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State v. Morris

Court of Appeals of Iowa

February 5, 2014

STATE OF IOWA, Plaintiff-Appellee,
LARRY GENE MORRIS, Defendant-Appellant

Editorial Note:

This decision has been referenced in a "Decisions Without Published Opinions" table in the North Western Reporter.

Appeal from the Iowa District Court for Cerro Gordo County, Gregg R. Rosenbladt, Judge. Defendant appeals the district court's denial of his motion to suppress evidence.

Colin C. Murphy of Colin Murphy, P.C., Clear Lake, for appellant.

Thomas J. Miller, Attorney General, Tyler J. Buller, Assistant Attorney General, Carlyle D. Dalen, County Attorney, Nichole Benes and William Hoekstra, Assistant County Attorneys, and Perry Shoemaker, Student Legal Intern, for appellee.

Heard by Danilson, C.J., and Vaitheswaran and Mullins, JJ.



Larry Morris appeals the district court's denial of his motion to suppress evidence. He contends the district court erred by admitting evidence obtained after his arrest because the arrest was without probable cause. In the alternative, he maintains the results of the breath test must be suppressed even if the arrest was lawful because his initial refusal to submit to testing was irrevocable. Because we find the officer had probable cause to arrest Morris, no Fourth Amendment violation occurred. Furthermore, Morris's initial refusal did not preclude the officer from honoring his later request to voluntarily submit to chemical testing. Under these facts, the test results were admissible. We affirm the district court's denial of Morris's motion to suppress.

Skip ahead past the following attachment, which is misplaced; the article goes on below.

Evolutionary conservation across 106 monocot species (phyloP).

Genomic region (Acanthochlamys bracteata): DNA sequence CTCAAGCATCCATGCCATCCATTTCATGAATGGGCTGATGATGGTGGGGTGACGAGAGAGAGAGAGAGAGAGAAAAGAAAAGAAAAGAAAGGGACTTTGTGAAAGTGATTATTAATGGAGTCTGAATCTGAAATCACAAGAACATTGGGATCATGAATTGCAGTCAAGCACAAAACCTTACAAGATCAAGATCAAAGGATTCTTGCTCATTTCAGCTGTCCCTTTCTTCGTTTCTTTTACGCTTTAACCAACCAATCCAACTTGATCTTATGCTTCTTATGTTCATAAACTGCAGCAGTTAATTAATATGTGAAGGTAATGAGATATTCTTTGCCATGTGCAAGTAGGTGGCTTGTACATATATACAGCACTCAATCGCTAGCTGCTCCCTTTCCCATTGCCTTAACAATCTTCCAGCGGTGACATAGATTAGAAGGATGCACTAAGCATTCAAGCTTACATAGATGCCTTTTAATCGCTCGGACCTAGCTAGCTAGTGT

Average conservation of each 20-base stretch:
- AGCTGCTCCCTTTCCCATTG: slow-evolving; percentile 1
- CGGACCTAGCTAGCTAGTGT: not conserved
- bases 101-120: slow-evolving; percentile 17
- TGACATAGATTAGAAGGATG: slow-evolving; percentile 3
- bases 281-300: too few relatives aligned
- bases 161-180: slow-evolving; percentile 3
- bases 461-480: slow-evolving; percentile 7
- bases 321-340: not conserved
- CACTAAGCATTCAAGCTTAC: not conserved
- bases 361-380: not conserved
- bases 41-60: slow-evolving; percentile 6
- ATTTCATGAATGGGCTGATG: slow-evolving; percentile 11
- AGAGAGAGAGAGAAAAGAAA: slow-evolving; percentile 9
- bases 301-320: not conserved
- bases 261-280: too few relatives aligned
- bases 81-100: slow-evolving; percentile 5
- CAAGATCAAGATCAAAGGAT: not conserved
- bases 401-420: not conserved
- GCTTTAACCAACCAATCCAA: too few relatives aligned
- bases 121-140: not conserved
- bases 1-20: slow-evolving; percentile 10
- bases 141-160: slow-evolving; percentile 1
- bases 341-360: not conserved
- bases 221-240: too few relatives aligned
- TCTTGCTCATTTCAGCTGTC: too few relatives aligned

I. Background Facts and Proceedings.

The facts are largely undisputed, and we accept the findings of fact of the district court: